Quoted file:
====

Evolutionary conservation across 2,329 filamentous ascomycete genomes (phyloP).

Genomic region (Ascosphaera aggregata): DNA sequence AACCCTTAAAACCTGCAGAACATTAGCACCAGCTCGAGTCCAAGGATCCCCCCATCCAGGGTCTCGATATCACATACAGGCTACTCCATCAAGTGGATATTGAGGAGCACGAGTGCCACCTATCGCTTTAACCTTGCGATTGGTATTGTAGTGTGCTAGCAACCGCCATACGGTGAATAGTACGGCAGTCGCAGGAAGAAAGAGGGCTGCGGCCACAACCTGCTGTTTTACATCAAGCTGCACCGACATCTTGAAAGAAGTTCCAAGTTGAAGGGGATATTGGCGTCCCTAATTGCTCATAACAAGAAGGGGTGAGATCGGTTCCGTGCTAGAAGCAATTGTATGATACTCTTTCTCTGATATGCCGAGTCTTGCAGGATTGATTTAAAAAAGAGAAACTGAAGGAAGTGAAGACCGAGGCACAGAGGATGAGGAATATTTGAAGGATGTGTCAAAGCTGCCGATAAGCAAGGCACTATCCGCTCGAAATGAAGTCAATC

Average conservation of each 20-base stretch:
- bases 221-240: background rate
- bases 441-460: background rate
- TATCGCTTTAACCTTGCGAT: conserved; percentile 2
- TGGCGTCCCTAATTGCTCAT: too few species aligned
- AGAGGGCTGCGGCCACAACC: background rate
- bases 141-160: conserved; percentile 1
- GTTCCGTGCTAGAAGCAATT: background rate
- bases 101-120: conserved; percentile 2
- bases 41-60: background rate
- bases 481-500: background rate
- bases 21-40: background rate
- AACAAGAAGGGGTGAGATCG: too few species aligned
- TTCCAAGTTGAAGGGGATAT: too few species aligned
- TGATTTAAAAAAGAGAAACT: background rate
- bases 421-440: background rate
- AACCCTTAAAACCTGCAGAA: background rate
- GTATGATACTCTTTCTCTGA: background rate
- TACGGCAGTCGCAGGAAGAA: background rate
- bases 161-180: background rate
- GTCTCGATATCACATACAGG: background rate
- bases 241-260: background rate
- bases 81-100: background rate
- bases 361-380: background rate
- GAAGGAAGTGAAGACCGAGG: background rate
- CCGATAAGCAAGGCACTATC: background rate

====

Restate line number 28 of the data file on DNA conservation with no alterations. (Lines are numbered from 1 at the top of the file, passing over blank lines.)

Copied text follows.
- CCGATAAGCAAGGCACTATC: background rate